By Barbara Bix
Last week, two colleagues called my attention to Google Profiles–which now links to all your online activity. The first showed me his new and improved profile. The second stumbled upon it as he was researching a company we were discussing–and his search also displayed comments from one of his colleagues about the company.
The hub for all your professional and personal information
Google Profiles now encourages you to enter information about yourself: your employment, your education, your interests, your relationship, places you’ve lived, your gender, and your contact information. It also allows you to link to other websites of interest including your social media profiles and publications.
One stop shopping
Through this peephole, others have the potential to access all your activity across the web. As mentioned above, Google is already using profile information, in search results, to let your connections know what you’ve said about a particular topic. A year ago, Wired magazine’s poster Ryan Singel warned that Google profiles threaten privacy and make it easier for others to target you for crime or advertising.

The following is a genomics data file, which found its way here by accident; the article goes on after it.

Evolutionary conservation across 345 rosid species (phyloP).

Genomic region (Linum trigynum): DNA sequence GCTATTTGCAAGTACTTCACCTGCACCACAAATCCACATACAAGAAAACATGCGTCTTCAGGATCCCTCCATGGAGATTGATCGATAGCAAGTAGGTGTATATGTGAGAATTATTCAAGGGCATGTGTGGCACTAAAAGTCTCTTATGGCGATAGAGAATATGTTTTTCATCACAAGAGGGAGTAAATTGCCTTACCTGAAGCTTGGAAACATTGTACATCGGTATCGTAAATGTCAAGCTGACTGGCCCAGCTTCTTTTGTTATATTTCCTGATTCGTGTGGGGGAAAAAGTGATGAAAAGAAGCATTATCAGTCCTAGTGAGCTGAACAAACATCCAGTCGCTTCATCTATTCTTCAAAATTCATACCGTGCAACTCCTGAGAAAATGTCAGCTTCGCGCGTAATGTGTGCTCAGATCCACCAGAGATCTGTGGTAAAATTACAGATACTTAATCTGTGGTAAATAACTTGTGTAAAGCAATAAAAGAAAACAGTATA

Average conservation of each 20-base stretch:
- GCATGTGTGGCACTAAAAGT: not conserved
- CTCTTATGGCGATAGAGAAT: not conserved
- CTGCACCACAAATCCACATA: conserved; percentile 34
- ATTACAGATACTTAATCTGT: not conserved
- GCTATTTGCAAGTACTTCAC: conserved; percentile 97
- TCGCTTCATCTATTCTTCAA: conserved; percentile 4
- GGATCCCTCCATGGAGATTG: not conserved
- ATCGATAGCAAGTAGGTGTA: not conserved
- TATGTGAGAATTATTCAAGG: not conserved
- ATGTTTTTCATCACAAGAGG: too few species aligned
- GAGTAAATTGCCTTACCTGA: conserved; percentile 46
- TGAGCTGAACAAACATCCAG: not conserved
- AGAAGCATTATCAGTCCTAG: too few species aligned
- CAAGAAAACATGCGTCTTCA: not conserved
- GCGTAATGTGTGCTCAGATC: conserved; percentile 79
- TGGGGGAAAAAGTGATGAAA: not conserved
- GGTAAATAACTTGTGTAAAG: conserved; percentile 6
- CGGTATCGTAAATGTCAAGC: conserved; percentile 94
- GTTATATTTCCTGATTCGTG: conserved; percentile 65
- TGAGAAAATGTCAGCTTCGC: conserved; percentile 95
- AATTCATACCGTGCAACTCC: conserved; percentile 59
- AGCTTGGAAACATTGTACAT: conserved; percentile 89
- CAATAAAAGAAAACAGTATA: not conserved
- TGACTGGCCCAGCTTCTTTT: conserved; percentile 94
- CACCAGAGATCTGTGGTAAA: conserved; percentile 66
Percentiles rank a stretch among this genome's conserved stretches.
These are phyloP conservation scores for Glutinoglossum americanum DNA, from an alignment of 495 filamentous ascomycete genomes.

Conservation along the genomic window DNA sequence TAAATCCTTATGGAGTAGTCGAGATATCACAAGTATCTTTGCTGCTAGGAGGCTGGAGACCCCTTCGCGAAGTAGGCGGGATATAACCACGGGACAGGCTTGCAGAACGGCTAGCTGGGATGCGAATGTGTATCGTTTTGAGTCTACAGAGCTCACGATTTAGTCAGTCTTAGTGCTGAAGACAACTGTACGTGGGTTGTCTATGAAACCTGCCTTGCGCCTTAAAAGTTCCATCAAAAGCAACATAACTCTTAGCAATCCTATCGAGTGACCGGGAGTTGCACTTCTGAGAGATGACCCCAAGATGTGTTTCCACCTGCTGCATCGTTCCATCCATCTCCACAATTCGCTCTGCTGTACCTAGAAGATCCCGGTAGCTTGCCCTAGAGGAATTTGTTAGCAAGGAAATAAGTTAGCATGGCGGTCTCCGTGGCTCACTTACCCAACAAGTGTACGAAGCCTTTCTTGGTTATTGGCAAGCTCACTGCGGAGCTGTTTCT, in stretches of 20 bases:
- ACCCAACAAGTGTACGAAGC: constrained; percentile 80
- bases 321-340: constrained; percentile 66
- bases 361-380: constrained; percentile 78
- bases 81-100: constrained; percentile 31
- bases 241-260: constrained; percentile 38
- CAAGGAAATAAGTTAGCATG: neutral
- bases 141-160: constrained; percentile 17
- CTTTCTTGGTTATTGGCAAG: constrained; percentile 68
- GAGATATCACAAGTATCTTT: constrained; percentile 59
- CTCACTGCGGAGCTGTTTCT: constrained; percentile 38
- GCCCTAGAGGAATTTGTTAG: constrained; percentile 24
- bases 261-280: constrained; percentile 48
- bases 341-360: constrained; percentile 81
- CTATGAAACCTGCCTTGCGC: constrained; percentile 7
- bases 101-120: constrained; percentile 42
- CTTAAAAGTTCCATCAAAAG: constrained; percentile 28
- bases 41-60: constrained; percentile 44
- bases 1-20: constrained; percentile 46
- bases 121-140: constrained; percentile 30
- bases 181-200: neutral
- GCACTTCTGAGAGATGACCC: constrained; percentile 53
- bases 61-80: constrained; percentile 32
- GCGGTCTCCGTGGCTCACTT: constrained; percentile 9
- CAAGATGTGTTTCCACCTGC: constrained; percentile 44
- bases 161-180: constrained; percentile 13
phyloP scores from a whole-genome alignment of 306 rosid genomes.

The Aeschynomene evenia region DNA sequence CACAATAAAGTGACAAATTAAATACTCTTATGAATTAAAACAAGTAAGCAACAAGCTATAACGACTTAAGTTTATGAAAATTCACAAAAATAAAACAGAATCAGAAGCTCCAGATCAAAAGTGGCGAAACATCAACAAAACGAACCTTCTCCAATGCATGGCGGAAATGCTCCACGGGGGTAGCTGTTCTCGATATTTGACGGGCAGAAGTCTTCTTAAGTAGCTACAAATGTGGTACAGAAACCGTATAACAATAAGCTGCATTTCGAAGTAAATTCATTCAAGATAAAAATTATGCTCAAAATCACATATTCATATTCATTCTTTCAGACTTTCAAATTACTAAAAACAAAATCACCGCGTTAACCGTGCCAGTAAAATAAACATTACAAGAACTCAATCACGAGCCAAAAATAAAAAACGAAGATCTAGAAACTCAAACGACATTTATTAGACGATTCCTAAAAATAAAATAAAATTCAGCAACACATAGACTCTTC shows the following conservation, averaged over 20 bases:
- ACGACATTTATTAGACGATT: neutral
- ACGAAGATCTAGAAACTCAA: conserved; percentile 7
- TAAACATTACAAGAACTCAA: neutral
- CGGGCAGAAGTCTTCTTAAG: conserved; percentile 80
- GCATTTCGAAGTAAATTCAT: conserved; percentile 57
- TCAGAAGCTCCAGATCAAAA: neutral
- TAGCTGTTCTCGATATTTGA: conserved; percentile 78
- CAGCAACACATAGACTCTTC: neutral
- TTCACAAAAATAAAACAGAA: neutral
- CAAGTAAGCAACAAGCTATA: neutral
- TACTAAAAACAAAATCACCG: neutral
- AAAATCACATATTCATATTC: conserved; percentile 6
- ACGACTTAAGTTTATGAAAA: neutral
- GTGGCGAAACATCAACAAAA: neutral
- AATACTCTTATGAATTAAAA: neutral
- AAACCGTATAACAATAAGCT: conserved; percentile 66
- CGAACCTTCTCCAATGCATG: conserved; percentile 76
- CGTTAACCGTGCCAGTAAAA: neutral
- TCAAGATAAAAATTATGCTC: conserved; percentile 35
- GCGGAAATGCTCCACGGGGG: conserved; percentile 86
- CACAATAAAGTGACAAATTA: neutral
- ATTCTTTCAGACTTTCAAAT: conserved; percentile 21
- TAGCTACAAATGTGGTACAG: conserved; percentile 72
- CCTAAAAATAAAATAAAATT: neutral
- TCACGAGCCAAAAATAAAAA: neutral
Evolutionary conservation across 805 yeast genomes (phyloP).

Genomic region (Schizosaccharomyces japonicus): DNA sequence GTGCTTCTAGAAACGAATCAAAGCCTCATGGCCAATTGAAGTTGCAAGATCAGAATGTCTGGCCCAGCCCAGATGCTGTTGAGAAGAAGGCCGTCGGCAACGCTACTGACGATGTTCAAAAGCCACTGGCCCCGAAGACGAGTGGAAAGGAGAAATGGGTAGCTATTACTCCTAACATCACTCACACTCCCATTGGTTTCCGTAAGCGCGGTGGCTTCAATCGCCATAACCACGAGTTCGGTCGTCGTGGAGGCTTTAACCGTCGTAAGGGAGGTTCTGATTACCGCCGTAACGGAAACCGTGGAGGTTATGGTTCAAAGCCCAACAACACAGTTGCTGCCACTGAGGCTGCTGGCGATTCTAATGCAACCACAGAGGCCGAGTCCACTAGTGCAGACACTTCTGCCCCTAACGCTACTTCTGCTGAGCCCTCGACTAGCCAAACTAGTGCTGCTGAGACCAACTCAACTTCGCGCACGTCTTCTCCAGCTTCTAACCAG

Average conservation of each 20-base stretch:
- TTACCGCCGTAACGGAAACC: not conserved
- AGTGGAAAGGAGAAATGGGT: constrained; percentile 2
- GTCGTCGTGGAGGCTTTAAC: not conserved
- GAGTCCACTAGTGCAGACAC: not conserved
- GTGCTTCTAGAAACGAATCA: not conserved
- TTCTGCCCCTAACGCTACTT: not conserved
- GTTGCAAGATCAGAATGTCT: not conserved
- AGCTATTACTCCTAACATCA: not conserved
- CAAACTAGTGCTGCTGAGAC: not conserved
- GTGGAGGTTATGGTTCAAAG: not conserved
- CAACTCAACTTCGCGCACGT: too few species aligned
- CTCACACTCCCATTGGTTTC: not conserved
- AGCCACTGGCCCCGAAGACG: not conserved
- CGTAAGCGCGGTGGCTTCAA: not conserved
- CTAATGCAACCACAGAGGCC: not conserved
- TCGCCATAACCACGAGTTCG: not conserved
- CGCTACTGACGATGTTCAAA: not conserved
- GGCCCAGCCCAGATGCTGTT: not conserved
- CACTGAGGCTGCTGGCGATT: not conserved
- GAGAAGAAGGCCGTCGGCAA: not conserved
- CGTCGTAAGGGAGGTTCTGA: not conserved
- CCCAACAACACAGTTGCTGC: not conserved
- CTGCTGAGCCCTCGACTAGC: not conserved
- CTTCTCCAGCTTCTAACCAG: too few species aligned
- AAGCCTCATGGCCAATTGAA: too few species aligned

Is this Google’s attempt to improve search results? To ward off competitive inroads from Facebook? Or, something else?
I’m curious about its implications. This morning, I searched on Google profiles and found relatively little commentary. Are you creating a Google profile? Why or why not?